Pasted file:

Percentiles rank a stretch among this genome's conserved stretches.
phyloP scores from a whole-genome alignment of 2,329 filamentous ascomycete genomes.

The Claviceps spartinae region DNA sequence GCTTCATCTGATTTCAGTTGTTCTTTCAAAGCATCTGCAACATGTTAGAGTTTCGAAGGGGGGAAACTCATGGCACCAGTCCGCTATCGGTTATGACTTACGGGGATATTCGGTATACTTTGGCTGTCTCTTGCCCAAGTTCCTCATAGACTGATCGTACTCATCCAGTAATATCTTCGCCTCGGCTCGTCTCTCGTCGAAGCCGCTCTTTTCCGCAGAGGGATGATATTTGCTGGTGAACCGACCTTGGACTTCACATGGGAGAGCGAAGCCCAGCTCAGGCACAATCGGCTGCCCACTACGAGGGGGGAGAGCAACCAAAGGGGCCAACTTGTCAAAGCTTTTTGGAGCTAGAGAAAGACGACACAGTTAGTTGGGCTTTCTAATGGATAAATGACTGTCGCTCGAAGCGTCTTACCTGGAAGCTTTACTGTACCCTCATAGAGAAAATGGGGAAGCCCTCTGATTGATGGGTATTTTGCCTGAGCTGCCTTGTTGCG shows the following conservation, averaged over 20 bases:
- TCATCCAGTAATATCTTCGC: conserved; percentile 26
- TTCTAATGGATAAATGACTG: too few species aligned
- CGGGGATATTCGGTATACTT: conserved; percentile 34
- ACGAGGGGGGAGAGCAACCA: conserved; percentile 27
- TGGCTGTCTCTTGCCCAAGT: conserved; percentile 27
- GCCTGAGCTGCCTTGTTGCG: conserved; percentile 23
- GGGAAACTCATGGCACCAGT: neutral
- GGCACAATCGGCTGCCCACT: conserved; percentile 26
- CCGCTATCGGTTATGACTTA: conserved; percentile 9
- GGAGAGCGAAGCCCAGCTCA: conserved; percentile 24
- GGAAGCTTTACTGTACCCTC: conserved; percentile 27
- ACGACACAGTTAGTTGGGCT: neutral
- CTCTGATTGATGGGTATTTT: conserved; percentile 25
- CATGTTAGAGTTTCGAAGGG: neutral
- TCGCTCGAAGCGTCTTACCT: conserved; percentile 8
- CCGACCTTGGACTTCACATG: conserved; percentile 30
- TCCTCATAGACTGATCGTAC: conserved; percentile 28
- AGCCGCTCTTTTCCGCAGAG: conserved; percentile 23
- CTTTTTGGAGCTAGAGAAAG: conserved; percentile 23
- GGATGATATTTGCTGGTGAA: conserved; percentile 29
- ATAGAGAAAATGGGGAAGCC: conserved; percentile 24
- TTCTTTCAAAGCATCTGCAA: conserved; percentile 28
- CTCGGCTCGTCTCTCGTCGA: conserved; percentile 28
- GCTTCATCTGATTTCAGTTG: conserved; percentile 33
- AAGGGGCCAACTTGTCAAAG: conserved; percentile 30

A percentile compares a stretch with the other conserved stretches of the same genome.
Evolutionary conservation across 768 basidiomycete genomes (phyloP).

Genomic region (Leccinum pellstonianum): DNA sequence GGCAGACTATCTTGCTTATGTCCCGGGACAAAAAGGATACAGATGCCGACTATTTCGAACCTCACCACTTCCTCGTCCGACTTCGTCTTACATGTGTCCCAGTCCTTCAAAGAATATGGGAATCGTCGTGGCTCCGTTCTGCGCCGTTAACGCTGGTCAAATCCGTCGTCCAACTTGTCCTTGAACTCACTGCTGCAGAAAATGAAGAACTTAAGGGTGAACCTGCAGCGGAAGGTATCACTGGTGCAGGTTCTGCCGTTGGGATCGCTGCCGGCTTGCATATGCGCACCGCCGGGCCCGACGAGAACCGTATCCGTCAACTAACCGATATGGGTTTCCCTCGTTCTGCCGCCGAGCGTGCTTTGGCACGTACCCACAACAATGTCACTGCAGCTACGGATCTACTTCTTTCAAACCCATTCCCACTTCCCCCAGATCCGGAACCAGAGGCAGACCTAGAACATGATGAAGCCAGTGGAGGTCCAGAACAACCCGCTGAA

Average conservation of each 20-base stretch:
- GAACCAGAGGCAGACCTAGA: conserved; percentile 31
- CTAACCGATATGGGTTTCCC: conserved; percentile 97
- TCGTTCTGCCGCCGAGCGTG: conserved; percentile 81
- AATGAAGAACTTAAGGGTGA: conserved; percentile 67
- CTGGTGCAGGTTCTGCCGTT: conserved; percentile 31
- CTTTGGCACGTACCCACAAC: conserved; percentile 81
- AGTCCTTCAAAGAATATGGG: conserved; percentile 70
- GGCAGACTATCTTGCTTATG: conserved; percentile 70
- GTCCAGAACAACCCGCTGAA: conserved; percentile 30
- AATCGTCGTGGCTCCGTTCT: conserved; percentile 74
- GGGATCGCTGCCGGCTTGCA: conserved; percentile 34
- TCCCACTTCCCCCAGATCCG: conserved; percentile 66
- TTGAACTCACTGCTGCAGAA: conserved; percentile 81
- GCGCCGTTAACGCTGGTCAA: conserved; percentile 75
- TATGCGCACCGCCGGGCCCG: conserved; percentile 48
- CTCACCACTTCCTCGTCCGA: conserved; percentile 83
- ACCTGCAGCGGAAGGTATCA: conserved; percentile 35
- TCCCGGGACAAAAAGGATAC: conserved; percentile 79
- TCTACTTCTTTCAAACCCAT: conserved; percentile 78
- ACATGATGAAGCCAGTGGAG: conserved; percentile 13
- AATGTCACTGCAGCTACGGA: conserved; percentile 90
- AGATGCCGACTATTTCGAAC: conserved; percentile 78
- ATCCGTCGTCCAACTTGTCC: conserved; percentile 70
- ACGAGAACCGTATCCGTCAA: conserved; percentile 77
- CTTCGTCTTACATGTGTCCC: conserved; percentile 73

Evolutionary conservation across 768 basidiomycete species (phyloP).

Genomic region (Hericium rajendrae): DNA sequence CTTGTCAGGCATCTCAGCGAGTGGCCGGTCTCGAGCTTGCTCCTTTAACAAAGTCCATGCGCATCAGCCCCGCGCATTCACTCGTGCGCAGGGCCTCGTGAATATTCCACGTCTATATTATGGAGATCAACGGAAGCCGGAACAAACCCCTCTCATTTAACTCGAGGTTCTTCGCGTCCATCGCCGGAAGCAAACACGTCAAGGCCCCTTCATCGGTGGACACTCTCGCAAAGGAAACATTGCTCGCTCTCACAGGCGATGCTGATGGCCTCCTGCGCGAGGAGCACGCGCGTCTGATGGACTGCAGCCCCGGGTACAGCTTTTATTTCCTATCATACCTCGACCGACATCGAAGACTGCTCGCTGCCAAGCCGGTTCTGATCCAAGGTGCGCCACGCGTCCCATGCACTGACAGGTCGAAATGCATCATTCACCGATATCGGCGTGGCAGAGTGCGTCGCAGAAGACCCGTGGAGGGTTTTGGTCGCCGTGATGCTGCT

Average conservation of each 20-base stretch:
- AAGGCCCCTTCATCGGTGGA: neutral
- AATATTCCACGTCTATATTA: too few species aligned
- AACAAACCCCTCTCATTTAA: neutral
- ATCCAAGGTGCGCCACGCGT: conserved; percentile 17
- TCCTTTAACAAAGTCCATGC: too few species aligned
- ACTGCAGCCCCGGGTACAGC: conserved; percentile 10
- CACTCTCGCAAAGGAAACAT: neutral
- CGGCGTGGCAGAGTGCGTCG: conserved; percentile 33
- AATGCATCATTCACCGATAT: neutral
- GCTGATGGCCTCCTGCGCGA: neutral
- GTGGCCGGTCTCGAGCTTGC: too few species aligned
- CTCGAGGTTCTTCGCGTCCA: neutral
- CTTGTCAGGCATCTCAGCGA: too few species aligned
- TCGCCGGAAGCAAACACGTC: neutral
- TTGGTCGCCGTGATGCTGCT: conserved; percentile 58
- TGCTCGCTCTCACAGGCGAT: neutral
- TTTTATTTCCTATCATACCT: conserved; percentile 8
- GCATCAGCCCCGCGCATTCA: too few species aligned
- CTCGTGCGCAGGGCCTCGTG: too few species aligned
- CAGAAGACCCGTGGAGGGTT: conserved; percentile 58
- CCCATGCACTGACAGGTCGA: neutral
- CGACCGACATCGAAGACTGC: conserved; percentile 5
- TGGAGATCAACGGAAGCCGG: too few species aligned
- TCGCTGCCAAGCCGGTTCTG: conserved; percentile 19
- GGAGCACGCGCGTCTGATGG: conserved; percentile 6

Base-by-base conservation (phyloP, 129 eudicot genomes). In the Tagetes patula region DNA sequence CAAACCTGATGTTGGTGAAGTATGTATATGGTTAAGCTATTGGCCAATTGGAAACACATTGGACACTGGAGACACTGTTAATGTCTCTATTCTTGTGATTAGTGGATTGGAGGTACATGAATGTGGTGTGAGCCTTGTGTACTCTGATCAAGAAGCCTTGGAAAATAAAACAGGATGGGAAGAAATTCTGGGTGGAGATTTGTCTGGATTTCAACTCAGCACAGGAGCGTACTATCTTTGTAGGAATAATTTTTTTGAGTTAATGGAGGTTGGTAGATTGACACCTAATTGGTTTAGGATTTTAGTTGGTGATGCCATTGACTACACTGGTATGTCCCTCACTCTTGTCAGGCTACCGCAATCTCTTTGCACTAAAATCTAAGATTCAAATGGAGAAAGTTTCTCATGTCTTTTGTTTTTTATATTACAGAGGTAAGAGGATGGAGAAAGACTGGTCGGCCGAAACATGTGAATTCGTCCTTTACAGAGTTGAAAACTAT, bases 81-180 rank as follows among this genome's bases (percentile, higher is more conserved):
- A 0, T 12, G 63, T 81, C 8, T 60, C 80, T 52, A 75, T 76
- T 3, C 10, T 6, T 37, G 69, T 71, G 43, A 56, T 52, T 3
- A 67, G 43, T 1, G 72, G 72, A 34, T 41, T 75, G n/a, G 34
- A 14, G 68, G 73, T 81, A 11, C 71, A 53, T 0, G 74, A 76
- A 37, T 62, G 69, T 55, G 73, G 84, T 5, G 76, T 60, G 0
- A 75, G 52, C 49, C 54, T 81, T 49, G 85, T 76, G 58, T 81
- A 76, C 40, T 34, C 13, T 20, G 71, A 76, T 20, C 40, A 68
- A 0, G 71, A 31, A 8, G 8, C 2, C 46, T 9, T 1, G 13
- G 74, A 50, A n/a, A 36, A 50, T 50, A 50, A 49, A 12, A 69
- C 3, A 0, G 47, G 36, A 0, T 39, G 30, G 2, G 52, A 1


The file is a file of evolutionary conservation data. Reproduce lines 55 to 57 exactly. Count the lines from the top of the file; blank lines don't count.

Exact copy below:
- ATCCGTCGTCCAACTTGTCC: conserved; percentile 70
- ACGAGAACCGTATCCGTCAA: conserved; percentile 77
- CTTCGTCTTACATGTGTCCC: conserved; percentile 73